What would we do if a killer asteroid came our way – in a head-on collision with Earth? NASA and FEMA carried out a drill on precisely that scenario on October 25th in El Segundo, California. Experts say that Earth has had several killer asteroid impacts, and will definitely have more throughout its existence. The question is not ‘if’ we ever get hit but ‘when’.
What exactly would we be able to do if we discovered that a large asteroid capable of destroying millions of people, our civilization, or even life as we know it was heading straight towards us? During the tabletop exercise FEMA and NASA said they gained valuable experience.
NASA and FEMA (Federal Emergency Management Agency) said their third in a series of joint exercises was designed to strengthen the collaboration between the two US agencies.
The Chelyabinsk meteor entered Earth’s atmosphere over Russia in February 2013. It was just 17 meters across and injured 1,491 people, including 311 children. A total of 7,200 buildings were damaged and 100,000 homeowners were affected. Its route meant that we were unable to detect it until it was literally right on top of us. Imagine what an asteroid 250 meters across could do! (Image: apod.nasa.gov)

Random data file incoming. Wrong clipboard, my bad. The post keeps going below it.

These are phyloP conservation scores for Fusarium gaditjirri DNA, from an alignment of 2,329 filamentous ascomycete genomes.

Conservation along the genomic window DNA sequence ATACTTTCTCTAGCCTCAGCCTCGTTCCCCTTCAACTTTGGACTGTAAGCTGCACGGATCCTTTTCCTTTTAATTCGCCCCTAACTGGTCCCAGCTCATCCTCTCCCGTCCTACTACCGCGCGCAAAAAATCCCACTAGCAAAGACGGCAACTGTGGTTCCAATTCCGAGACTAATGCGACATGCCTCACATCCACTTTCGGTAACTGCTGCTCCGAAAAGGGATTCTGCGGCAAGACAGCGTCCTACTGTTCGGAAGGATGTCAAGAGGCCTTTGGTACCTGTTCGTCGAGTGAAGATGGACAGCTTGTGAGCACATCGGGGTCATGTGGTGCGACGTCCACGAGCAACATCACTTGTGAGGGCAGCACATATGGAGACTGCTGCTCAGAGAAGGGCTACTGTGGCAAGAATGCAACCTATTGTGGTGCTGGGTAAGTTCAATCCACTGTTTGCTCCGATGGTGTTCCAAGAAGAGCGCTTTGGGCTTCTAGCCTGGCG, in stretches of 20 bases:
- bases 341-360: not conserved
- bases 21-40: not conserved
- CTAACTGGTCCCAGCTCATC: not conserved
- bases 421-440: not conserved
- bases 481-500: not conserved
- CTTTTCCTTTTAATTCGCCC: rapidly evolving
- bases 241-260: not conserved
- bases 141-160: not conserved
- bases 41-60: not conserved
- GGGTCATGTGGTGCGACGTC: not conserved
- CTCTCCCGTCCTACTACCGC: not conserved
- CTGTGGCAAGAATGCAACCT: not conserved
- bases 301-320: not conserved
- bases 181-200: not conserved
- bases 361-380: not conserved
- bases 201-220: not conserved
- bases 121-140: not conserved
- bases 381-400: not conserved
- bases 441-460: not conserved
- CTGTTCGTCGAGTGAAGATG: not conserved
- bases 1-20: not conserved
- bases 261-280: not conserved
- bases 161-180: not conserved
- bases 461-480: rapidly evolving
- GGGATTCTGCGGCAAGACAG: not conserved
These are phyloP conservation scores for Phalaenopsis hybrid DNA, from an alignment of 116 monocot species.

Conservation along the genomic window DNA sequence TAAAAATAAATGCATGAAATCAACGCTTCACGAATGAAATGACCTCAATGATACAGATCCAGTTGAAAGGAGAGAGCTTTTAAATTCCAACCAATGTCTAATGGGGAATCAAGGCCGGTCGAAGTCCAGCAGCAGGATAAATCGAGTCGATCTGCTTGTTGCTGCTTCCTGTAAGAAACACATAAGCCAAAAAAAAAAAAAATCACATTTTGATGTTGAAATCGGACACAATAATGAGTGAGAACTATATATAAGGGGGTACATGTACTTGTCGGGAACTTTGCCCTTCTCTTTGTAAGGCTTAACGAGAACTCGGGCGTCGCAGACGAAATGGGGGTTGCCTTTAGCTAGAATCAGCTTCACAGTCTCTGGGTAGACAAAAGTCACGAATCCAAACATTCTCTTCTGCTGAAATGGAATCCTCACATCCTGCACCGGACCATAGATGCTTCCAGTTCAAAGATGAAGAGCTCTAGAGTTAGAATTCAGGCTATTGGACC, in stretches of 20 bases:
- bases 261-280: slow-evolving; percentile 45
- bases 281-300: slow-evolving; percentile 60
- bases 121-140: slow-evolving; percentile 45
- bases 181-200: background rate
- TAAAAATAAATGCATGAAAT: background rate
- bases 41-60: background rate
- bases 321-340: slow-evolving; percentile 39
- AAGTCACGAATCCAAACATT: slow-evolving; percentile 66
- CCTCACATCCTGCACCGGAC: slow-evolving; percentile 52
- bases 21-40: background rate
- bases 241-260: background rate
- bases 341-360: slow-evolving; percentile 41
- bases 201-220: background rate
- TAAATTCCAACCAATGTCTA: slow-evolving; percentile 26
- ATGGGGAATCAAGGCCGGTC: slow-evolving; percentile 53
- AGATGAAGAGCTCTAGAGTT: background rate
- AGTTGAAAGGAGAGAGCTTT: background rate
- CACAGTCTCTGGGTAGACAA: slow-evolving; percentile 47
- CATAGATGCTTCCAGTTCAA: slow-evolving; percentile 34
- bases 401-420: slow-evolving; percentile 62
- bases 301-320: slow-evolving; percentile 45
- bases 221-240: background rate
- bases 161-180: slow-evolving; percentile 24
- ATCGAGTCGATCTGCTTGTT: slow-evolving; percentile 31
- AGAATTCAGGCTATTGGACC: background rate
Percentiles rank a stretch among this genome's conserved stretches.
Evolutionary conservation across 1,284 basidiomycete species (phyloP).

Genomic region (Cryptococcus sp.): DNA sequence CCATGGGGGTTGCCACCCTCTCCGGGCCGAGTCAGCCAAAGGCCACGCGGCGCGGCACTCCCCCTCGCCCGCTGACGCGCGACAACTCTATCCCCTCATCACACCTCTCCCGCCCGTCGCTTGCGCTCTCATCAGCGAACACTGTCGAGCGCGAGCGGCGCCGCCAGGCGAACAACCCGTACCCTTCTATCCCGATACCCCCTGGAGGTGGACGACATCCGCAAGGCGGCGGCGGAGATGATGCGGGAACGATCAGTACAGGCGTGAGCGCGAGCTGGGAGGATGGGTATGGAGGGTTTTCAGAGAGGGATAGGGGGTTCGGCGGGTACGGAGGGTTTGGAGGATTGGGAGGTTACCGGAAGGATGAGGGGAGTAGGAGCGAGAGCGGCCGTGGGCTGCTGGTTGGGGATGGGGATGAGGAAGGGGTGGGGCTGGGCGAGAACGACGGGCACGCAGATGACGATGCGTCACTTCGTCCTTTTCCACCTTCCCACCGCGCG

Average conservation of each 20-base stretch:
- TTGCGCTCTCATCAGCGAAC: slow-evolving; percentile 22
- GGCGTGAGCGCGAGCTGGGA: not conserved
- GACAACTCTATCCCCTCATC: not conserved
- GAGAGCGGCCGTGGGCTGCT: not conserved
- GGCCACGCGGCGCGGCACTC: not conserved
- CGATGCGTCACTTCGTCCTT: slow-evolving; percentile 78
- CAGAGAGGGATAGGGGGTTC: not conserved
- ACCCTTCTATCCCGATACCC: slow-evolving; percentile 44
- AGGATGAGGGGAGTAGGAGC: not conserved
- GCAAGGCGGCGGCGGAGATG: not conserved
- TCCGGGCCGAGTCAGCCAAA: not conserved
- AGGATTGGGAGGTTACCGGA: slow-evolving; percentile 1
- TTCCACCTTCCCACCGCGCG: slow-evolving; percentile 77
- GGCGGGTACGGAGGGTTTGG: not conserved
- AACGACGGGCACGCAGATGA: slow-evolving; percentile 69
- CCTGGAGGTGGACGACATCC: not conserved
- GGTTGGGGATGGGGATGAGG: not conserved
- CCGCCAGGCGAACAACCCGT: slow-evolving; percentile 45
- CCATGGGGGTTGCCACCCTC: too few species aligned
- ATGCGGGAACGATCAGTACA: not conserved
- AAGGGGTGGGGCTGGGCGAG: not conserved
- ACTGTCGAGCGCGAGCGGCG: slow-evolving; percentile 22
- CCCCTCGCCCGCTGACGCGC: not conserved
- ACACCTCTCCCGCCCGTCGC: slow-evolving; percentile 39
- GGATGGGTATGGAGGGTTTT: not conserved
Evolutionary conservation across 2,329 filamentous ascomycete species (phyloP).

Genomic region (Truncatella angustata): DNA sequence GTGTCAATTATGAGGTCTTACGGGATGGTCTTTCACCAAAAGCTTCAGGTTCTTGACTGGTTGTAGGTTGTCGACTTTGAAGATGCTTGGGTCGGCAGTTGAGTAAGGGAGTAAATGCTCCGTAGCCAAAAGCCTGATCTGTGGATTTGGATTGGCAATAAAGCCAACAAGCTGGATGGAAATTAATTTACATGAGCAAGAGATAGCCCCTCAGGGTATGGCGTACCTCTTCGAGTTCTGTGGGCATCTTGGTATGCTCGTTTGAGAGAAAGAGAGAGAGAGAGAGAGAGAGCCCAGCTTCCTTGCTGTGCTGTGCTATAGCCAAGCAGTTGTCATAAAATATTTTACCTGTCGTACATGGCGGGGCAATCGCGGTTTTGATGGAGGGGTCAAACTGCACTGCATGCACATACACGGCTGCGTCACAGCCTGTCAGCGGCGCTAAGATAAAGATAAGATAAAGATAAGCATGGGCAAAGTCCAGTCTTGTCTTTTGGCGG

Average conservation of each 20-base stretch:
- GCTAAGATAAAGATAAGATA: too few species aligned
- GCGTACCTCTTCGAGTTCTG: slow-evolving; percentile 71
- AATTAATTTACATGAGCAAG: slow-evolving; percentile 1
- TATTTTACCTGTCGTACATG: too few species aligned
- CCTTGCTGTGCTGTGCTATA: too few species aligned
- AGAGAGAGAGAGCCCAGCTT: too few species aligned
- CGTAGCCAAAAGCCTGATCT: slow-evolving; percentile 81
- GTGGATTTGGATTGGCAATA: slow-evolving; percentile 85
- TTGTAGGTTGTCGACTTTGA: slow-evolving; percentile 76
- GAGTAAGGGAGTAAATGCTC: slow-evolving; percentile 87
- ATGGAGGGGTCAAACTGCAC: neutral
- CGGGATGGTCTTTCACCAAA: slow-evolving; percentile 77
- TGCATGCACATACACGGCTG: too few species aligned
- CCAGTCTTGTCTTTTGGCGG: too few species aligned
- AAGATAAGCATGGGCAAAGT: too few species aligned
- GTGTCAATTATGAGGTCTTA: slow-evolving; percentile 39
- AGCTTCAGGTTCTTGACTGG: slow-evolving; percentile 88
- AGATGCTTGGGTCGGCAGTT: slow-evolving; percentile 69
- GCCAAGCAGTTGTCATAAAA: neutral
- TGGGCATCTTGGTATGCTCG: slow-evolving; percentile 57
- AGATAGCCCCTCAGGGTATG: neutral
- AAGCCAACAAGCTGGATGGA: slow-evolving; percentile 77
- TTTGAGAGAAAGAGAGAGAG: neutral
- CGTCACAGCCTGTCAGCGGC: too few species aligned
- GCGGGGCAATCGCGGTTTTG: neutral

Humans vs. killer asteroid
When the killer asteroid crashed off what is today the Yucatan Peninsula sixty-five million years ago, and probably wiped out the dinosaurs, there was nothing any life form on Earth could have done to prevent it. This is not the case today – if we all cooperate, we have the ability to either prevent an impact or at least save millions of lives.
Thomas Zurbuchen, Associate Administrator for NASA’s Science Mission Directorate in Washington, explained:
“It’s not a matter of if – but when – we will deal with such a situation. But unlike any other time in our history, we now have the ability to respond to an impact threat through continued observations, predictions, response planning and mitigation.”
The simulation provided a forum for the planetary science community to demonstrate how it would gather, analyze and share data about a fictional killer asteroid predicted to crash into the Earth.
Emergency managers exchanged ideas during the simulation on how that data could be utilized to consider some of the unique challenges an asteroid impact would present. The aim was to determine how we would prepare for it, respond, and warn the general public.
Even with our latest technology, there are still killer asteroids that we are unable to detect until it is too late.
FEMA Administrator Craig Fugate said:
“It is critical to exercise these kinds of low-probability but high-consequence disaster scenarios. By working through our emergency response plans now, we will be better prepared if and when we need to respond to such an event.”
The event was attended by representatives from FEMA, NASA, the Jet Propulsion Laboratory, the US Air Force, the California Governor’s Office of Emergency Services, and the Department of Energy’s National Laboratories.